Construction of Pack Square Park in the heart of downtown Asheville continues to move forward on several fronts, though negotiations concerning the planned $2.46 million pavilion, a key component of the new park, have delayed the start of that work.
The Pack Square Conservancy and contractor Beverly-Grant have not yet signed a contract to build the pavilion, a 4,200-square-foot structure in the center of the park that will feature a visitors center. Executive Director Marilyn Geiselman said the conservancy’s board is requiring Beverly-Grant to put subcontractor work out for bid, and that hasn’t happened yet.
Created in 2000 by an agreement with the Asheville City Council and the Buncombe County Board of Commissioners, the conservancy is charged with overseeing construction of the 6.5-acre, $20 million park, which has been plagued by delays and rising costs. The pavilion construction is slated to take 10 months, and the conservancy had hoped to have it started before now.
The continuing disruption in the heart of downtown has worried some retail store and restaurant owners who say their business is down because of it.
Meanwhile, the public is invited to attend a “Hard Hat Party” on Friday, Nov. 14, hosted by Windows on the Park on Pack Square. Members of both the construction team and the conservancy board will be on hand to deliver updates about the ongoing work.
Earlier this year, ValleyCrest Landscape Development was awarded a $7.5 million contract for one of the final major phases of the remodel, which includes a performance stage, water features and landscaping. This work is scheduled to be completed by next September.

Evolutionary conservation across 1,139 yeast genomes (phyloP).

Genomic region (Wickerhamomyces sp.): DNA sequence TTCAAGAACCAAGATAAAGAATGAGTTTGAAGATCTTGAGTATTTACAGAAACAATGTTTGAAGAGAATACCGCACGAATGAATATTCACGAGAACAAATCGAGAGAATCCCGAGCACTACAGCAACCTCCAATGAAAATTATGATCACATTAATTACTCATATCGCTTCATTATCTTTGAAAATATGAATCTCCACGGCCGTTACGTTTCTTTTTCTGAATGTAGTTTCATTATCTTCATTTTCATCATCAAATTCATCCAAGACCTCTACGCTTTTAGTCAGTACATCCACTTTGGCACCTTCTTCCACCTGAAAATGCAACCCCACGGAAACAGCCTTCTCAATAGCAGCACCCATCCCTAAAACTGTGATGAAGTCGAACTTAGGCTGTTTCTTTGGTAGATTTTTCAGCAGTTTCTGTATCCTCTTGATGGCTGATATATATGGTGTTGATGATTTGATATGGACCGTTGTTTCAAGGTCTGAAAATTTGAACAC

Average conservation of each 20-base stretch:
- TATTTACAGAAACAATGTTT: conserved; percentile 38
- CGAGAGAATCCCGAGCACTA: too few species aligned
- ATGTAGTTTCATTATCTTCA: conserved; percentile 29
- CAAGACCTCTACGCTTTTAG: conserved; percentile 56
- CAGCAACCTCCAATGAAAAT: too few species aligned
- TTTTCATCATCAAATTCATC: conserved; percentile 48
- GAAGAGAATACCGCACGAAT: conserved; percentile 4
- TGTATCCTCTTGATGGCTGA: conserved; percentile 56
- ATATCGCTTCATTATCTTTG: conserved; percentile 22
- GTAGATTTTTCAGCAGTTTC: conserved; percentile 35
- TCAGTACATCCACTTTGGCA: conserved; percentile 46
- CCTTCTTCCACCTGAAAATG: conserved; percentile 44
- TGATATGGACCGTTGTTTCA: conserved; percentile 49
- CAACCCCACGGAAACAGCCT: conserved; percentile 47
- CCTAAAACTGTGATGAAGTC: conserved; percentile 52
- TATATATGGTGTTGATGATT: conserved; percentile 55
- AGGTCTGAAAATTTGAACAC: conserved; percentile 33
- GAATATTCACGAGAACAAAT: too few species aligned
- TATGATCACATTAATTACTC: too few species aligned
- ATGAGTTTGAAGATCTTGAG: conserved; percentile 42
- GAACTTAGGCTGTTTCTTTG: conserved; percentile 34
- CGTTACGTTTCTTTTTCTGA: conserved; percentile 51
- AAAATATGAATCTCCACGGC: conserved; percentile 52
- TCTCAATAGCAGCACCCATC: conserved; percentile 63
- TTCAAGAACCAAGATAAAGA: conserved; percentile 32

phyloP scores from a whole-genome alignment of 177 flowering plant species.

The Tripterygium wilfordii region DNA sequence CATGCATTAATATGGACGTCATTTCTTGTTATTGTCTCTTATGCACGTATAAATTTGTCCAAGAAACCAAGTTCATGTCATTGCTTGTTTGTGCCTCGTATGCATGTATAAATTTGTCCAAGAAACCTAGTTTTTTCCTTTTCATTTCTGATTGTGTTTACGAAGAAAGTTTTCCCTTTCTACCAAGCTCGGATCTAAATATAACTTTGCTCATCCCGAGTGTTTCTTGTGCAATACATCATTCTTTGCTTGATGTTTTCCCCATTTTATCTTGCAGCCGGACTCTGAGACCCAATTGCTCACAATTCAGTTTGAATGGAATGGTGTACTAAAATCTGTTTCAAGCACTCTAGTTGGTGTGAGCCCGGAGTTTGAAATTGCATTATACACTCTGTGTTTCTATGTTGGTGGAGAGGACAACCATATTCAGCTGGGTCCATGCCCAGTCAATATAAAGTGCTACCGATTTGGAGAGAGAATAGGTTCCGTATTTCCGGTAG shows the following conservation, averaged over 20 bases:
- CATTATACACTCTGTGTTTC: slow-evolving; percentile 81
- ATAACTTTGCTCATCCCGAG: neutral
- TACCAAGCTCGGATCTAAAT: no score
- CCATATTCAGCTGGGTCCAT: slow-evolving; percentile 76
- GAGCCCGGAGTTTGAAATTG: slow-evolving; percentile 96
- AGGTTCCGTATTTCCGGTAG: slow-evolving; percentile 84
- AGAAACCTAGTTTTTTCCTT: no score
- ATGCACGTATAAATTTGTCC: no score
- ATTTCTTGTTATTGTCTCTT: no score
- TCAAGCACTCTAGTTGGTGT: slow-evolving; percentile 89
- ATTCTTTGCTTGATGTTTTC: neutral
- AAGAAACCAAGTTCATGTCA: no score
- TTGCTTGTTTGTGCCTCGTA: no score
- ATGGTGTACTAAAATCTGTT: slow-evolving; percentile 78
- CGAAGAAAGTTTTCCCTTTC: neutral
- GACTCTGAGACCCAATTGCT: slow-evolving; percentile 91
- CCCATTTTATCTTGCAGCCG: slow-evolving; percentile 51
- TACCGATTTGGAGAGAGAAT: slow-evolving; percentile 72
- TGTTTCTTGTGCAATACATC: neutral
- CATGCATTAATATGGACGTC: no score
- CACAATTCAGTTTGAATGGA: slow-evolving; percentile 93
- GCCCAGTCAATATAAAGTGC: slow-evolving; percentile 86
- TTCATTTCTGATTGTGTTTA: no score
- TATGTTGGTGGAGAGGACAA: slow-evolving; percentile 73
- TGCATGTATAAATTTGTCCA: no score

In other park news:
• On Nov. 5, the conservancy’s board voted to offer Philip Craft the job of executive director, but he apparently doesn’t want it, according to Geiselman. Craft, who is director of marketing and communications for New York’s City Parks Foundation, indicated that he’s no longer interested in the job, said Geiselman, and the conservancy board is “considering our alternatives at this point.”
Geiselman, who was hired as the conservancy’s first staff member in 2002, has served as executive director since 2007. But she plans to move into more of a consulting role as the group begins to shift its focus from construction of the park to programming the public space. She said the board hopes to have a new executive director in place by year’s end.
• Also at its Nov. 5 meeting, board member Pam Myers, who is executive director of the Asheville Art Museum in the adjacent Pack Place, expressed concern about bus parking in the area. The buses drop off visiting schoolchildren, and the recent reconfiguration of traffic signals and crosswalks has created “the potential for someone to get hurt,” said Geiselman, noting that the conservancy has contacted the city and that an alternate drop-off and pickup area will be designated on Biltmore Avenue.
• An audit of the Pack Square Conservancy by Buncombe County Internal Auditor Tim Flora found the nonprofit’s books to be accurate and adequate financial controls to be in place concerning cash disbursements. The audit also found that the group was operating on a budget that had not been approved by the commissioners, and it recommended regular quarterly updates for them.
As of June 30, the conservancy had spent $6.7 million all told, according to the October audit. The group had $500,000 cash on hand, $3.8 million in available federal grant funds, and $4.3 million in net pledges receivable, including a $1.15 million commitment from the county, according to the audit. The conservancy needs to raise an additional $4.7 million to meet its capital budget.
Geiselman said the group has contacted the county about getting its current operating budget approved and establishing a regular update process but has yet to hear back from the commissioners.